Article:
The city where the cornerstone of the modern world had been formed is an ancient place known by the names Gebal, Gabala, Gubla, Giblim, Gibili, Gibyle, Givlim, Gebalene, Idumea, Judea and by the Arabs as Jebeil, Jebilee, Jubal and the Byblus/Byblos of the Greeks. Words that can be used interchangeably for they have the same meaning.

According to Philo who was employed by Rome as one of the conservators of the most ancient Phoenician historian and priest of Byblos, Sanchuniathon or Sanchoniatho (Phoenician: 𐤎𐤊𐤍𐤉𐤕𐤍), it was the first city of the Phoenicians and is also considered as the world’s “oldest continuously inhabited city.”

In the Bible, (Psalm lxxxiii. 7), Gebal (AKA Byblos) is the name given to a district of country lying on the south of Canaan, within the territories of Edom; the inhabitants of which formed an alliance with the neighboring nations against Jehoshaphat, king of Judah. The ancients of Gebal were occupied in making and repairing the Tyrian ships, Ezek. xxvii, 9.

Father of Church History and Bishop of Caesarea, Eusebius writing in the first half of the fourth century had used Gebalene for Gebal and said that Gebalene and the Idumea of the Old Testament were synonymous and Latin Catholic Historian Jerome had confirmed the same.

An ancient town where the Bible had originated and the location of the Masons’ first working tools and where Freemasons trace the origins of their heritage.

One of Freemasonry’s most esteemed people, King Hiram (Ahirom, Ahiram, Amram) was a ruler of Byblos. Physical evidence of his true existence was uncovered in 1923 when his stone Sarcophagus with the world’s oldest curse was actually discovered for a total of nine tombs belonging to the Phoenician kings were discovered in Byblos.

The exact place where King Solomon’s and Hiram’s builders, along with others from Gebal, shaped them, and prepared the wood and stones for building the house.

Evidence of this history can be found in various Bible passages that mention Gebal of the Bible such as in Ezekiel 27:9 – inhabited by seamen and calkers. Its inhabitants are called Giblim who are also known as the Giblites or, in Masonic language, Giblemites, and are said to have been distinguished for the art of stone-carving in the First Book of Kings which is translated from a Phoenician shipbuilding town; or stone-squarers. Josh. 13:5, 1 Kings 5:18 (32).

This is why 33rd Degree Freemason and author, Albert Gallatin Mackey says that Giblim is “A significant word in Freemasonry” in which the Geneva Bible translates Giblim or Giblimites as Masons.

Mackey had written in “Encyclopedia Of Freemasonry And Its Kindred Sciences“;

It is the plural of the noun Gibli, the g pronounced hard, and means, according to the idiom of the Hebrew, Giblites, or inhabitants of the city of Gebal.

The Giblim, or Giblites, are mentioned in Scripture as assisting Solomon’s and Hiram’s builders to prepare the trees and the stones for building the Temple, and from this passage, it is evident that they were clever artificers.

The passage is in First Kings (v, 18) and, in our common version, is as follows: “And Solomon’s builders and Hiram’ s builders did hew them, and the stone-squarers; so they prepared timber and stones to build the house,” where the word translated in the authorized version by stone-squarers is, in the original, Gblim.

It is so also in that translation known as the Bishop’s Bible. The Geneva version has Masons.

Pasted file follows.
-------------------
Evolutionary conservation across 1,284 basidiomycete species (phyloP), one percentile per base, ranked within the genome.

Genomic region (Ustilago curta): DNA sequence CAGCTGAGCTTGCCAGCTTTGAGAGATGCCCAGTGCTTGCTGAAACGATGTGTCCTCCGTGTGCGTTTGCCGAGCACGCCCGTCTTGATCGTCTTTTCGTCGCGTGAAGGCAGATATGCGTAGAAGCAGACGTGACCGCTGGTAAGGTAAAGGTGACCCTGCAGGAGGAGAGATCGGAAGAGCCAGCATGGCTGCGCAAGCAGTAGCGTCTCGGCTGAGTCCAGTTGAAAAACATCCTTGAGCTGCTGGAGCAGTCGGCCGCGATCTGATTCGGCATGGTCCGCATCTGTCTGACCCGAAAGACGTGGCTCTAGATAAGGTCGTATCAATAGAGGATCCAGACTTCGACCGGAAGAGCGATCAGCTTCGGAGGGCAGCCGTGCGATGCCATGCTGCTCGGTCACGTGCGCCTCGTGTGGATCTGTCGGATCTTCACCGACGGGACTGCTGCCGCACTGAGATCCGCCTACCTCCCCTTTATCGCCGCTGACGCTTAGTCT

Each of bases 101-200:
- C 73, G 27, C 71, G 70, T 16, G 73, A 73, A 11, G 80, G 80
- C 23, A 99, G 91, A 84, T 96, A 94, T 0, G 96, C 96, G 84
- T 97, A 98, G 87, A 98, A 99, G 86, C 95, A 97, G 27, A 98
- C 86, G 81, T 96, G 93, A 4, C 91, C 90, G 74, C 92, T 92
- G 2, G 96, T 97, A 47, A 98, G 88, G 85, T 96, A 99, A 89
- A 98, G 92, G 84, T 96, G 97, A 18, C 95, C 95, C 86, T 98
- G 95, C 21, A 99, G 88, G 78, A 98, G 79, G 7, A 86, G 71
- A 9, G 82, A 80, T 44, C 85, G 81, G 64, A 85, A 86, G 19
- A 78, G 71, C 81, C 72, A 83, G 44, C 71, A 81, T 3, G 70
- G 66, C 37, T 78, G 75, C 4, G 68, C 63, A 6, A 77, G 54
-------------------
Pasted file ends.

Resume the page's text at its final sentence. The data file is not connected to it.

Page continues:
The French version of Martin has tailleurs de pierres following the English meaning; but Luther, in his German version retains the original word Giblim (see Ghiblim).

It is probable that the English translation followed the Jewish Targum, which has a word of similar import in this passage. The error has, however, assumed importance in the Masonic instructions, where Giblim is supposed to be synonymous with a Freemason. And Sir Wm.

Mackay concludes, “Drummond confirms this by saying in his origins (volume iii, book v, chapter iv, page 129) that ” the Gibalim were Master Masons who put the finishing hand to King Solomon’s Temple (see Gebal).”

This history is also part of the 5th Degree of Freemasonry. In Duncan’s Ritual of Freemasonry, it states that “the Phoenician word “gibal,” which makes “giblim” in the plural, signifies a mason or stone squarer.”

191:1 The Giblemites, or, as they are called in Scripture, the Giblim, were inhabitants of the city and district of Gebal, in Phoenicia, near Mount Lebanon, and were. therefore, under the dominion of the King of Tyre. The Phoenician word “gibal,” which makes “giblim” in the plural, signifies a mason or stone squarer.

In the Second Book of Kings, v. 17, 18, we read that “the King commanded, and they brought great stones, costly stones, and hewed stones, to lay the foundation of the house. And Solomon’s builders and Hiram’s builders did hew them, and the stone squarers” which last word is, in the original, giblim.

Gesenius says that the inhabitants of Gebal were seamen and builders, and Sir William Drummond asserts that “the Gibalim were Master Masons, who put the finishing hand to Solomon’s Temple.”

In this sense, the word is also used in the Book of Constitutions, which records that John de Spoulee, who, as one of the deputies of Edward III., assisted in rebuilding Windsor Castle, was called the “Master of the Ghiblim.”

It concludes, “The Giblim, or the Giblimites, were, therefore, stone-squarers or Master Masons.-Book of the Chapter, p. 56.”

Therefore, it makes perfect sense that in order to honor our Masonic ancestors from the Phoenician city of Gebal or Byblos, the 3 Great Lights (Symbols) of Masonry are the Holy Bible, the Square, and Compass and the main letter a G.

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